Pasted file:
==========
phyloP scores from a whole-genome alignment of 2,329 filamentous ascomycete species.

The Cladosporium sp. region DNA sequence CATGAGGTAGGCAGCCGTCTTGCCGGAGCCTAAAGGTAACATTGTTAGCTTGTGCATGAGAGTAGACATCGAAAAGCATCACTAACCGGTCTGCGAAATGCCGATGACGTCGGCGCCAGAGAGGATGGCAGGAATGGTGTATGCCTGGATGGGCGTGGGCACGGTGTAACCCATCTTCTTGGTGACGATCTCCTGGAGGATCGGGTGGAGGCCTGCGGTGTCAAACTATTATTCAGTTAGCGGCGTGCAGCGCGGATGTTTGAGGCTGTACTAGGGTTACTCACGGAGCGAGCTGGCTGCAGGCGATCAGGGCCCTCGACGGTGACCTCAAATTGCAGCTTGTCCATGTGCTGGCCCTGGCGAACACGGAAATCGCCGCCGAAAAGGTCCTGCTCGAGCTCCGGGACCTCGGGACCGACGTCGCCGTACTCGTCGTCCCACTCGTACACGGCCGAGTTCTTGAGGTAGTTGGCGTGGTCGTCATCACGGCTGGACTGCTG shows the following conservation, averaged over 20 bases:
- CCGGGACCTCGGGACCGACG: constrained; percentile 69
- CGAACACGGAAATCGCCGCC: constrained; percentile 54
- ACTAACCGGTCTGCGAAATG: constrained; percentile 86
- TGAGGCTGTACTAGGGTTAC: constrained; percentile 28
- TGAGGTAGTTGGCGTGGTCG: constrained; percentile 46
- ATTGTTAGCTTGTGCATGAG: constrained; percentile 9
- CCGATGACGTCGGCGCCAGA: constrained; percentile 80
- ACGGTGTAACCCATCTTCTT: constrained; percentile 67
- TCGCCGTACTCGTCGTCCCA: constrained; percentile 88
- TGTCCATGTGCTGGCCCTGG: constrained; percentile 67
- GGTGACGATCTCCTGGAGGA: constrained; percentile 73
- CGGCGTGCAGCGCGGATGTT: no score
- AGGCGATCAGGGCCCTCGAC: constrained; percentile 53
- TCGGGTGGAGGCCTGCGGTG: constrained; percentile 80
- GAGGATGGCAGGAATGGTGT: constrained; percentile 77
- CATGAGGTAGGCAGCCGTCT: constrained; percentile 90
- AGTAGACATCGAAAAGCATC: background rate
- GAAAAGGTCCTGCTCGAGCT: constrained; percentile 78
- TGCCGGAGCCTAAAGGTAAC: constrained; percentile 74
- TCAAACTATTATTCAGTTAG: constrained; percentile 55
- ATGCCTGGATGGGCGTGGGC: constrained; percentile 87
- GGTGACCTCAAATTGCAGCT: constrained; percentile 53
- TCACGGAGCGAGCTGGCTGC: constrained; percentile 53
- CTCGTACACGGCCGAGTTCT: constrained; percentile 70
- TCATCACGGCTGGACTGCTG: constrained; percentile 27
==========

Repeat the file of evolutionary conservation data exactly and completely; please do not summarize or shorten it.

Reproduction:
phyloP scores from a whole-genome alignment of 2,329 filamentous ascomycete species.

The Cladosporium sp. region DNA sequence CATGAGGTAGGCAGCCGTCTTGCCGGAGCCTAAAGGTAACATTGTTAGCTTGTGCATGAGAGTAGACATCGAAAAGCATCACTAACCGGTCTGCGAAATGCCGATGACGTCGGCGCCAGAGAGGATGGCAGGAATGGTGTATGCCTGGATGGGCGTGGGCACGGTGTAACCCATCTTCTTGGTGACGATCTCCTGGAGGATCGGGTGGAGGCCTGCGGTGTCAAACTATTATTCAGTTAGCGGCGTGCAGCGCGGATGTTTGAGGCTGTACTAGGGTTACTCACGGAGCGAGCTGGCTGCAGGCGATCAGGGCCCTCGACGGTGACCTCAAATTGCAGCTTGTCCATGTGCTGGCCCTGGCGAACACGGAAATCGCCGCCGAAAAGGTCCTGCTCGAGCTCCGGGACCTCGGGACCGACGTCGCCGTACTCGTCGTCCCACTCGTACACGGCCGAGTTCTTGAGGTAGTTGGCGTGGTCGTCATCACGGCTGGACTGCTG shows the following conservation, averaged over 20 bases:
- CCGGGACCTCGGGACCGACG: constrained; percentile 69
- CGAACACGGAAATCGCCGCC: constrained; percentile 54
- ACTAACCGGTCTGCGAAATG: constrained; percentile 86
- TGAGGCTGTACTAGGGTTAC: constrained; percentile 28
- TGAGGTAGTTGGCGTGGTCG: constrained; percentile 46
- ATTGTTAGCTTGTGCATGAG: constrained; percentile 9
- CCGATGACGTCGGCGCCAGA: constrained; percentile 80
- ACGGTGTAACCCATCTTCTT: constrained; percentile 67
- TCGCCGTACTCGTCGTCCCA: constrained; percentile 88
- TGTCCATGTGCTGGCCCTGG: constrained; percentile 67
- GGTGACGATCTCCTGGAGGA: constrained; percentile 73
- CGGCGTGCAGCGCGGATGTT: no score
- AGGCGATCAGGGCCCTCGAC: constrained; percentile 53
- TCGGGTGGAGGCCTGCGGTG: constrained; percentile 80
- GAGGATGGCAGGAATGGTGT: constrained; percentile 77
- CATGAGGTAGGCAGCCGTCT: constrained; percentile 90
- AGTAGACATCGAAAAGCATC: background rate
- GAAAAGGTCCTGCTCGAGCT: constrained; percentile 78
- TGCCGGAGCCTAAAGGTAAC: constrained; percentile 74
- TCAAACTATTATTCAGTTAG: constrained; percentile 55
- ATGCCTGGATGGGCGTGGGC: constrained; percentile 87
- GGTGACCTCAAATTGCAGCT: constrained; percentile 53
- TCACGGAGCGAGCTGGCTGC: constrained; percentile 53
- CTCGTACACGGCCGAGTTCT: constrained; percentile 70
- TCATCACGGCTGGACTGCTG: constrained; percentile 27